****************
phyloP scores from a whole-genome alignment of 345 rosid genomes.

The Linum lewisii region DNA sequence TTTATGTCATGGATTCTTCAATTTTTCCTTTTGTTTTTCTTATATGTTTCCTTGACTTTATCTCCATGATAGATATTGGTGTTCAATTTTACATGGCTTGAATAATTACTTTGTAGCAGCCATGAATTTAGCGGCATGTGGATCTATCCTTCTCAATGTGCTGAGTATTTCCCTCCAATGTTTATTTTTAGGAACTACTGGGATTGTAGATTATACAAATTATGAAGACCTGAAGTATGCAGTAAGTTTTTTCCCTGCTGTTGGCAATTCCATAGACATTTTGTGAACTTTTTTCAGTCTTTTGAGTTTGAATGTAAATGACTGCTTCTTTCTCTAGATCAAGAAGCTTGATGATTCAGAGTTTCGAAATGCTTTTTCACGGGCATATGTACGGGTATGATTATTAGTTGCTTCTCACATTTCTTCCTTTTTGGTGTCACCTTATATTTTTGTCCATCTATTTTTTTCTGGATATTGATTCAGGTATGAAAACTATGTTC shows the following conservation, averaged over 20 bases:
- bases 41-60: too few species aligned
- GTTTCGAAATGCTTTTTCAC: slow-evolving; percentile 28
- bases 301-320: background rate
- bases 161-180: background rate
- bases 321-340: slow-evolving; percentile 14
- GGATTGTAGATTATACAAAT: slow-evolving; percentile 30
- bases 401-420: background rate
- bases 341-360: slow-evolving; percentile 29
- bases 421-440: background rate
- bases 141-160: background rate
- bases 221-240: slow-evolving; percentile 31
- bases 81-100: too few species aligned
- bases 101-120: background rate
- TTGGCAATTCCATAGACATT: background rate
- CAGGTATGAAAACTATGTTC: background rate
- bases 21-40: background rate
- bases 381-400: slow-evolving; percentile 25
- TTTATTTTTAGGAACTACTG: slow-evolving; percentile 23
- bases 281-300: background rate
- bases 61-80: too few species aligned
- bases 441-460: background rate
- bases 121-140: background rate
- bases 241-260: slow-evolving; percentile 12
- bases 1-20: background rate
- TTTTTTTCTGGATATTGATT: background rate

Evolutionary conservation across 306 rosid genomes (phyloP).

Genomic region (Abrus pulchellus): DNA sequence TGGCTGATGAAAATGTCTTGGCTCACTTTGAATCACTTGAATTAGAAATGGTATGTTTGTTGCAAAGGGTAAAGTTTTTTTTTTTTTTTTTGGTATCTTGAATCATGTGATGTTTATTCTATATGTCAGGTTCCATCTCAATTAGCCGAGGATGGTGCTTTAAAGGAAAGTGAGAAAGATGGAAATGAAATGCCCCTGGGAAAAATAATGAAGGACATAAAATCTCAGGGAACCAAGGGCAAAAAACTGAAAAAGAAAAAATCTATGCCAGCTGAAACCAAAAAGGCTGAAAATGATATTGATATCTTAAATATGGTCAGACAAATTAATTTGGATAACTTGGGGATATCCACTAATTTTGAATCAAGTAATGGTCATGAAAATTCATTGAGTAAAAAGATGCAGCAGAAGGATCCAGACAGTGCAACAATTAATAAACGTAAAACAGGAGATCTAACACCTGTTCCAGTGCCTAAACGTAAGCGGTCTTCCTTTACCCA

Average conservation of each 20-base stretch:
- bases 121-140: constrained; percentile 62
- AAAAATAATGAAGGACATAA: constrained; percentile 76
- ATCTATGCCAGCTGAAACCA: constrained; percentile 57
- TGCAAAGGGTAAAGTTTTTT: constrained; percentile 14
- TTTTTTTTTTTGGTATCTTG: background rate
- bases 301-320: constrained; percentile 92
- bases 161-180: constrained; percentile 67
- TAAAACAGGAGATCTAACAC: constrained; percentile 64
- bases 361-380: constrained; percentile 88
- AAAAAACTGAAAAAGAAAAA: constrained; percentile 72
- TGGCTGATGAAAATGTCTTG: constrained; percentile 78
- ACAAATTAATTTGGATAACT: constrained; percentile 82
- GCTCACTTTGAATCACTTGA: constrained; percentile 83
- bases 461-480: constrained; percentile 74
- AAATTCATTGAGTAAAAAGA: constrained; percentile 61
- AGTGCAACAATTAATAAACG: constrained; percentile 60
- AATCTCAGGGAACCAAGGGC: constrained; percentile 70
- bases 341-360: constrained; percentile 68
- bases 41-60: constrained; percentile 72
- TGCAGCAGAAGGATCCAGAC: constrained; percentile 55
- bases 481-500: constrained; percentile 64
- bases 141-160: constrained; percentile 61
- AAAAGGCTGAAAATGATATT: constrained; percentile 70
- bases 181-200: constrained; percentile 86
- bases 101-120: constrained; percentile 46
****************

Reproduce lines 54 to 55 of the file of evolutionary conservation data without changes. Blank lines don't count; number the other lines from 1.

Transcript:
- bases 181-200: constrained; percentile 86
- bases 101-120: constrained; percentile 46